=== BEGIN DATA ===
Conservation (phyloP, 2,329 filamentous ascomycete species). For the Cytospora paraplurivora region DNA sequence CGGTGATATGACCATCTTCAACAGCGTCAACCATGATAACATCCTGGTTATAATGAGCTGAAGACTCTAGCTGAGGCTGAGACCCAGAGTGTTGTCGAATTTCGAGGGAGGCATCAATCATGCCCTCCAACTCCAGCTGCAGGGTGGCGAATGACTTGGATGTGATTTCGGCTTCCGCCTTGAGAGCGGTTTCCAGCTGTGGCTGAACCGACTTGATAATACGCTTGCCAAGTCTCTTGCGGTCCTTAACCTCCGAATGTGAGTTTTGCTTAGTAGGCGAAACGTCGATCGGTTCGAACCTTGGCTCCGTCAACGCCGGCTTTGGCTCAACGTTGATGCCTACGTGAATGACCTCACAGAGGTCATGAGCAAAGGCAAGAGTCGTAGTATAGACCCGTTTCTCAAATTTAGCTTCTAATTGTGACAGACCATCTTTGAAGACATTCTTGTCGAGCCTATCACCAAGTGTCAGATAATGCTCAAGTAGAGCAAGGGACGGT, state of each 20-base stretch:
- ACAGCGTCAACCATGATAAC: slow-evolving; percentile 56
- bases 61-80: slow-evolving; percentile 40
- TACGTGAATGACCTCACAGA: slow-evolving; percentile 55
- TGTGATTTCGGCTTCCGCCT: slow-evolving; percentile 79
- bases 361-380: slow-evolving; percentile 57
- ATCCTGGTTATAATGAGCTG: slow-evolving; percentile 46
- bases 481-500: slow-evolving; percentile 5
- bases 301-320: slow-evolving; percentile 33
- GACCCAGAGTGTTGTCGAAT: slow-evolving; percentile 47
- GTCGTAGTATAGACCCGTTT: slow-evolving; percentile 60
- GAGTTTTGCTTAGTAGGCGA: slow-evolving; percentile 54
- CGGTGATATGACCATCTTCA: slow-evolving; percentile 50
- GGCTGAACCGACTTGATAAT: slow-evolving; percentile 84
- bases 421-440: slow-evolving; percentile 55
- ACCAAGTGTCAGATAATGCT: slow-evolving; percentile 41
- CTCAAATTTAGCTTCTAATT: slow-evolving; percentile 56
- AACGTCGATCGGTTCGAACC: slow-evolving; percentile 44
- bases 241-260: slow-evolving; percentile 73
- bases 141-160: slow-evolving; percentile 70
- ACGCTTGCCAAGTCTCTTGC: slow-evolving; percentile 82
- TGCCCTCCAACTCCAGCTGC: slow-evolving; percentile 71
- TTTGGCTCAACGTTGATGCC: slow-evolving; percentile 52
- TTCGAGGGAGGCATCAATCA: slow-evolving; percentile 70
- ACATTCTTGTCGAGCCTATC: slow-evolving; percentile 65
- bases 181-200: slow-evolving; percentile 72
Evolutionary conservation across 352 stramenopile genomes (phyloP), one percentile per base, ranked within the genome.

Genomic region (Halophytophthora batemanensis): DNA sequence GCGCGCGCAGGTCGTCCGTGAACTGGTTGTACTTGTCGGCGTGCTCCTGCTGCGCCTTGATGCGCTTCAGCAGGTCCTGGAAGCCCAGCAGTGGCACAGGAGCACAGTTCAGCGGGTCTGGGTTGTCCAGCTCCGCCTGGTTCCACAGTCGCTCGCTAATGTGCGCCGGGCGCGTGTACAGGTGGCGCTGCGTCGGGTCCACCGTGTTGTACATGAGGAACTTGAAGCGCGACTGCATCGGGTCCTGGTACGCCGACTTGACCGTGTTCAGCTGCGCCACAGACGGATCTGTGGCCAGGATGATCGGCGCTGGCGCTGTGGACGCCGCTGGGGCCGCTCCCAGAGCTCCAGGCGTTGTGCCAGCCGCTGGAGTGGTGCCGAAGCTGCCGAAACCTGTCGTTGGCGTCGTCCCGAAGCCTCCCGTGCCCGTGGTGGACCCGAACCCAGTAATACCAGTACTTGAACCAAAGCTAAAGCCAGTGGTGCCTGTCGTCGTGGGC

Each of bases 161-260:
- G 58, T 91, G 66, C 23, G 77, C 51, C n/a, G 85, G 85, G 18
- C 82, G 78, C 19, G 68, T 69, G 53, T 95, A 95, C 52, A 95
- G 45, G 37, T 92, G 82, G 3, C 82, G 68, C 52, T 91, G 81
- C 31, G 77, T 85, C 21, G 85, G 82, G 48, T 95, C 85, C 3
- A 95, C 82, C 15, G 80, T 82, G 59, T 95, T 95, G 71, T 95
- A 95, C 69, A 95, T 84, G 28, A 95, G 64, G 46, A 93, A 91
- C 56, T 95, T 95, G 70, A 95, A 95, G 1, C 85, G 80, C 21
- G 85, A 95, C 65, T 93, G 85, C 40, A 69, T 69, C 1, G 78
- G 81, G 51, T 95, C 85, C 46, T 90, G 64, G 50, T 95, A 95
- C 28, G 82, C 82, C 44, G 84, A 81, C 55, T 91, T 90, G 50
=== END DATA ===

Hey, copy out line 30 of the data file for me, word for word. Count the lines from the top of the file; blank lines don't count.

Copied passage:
- G 58, T 91, G 66, C 23, G 77, C 51, C n/a, G 85, G 85, G 18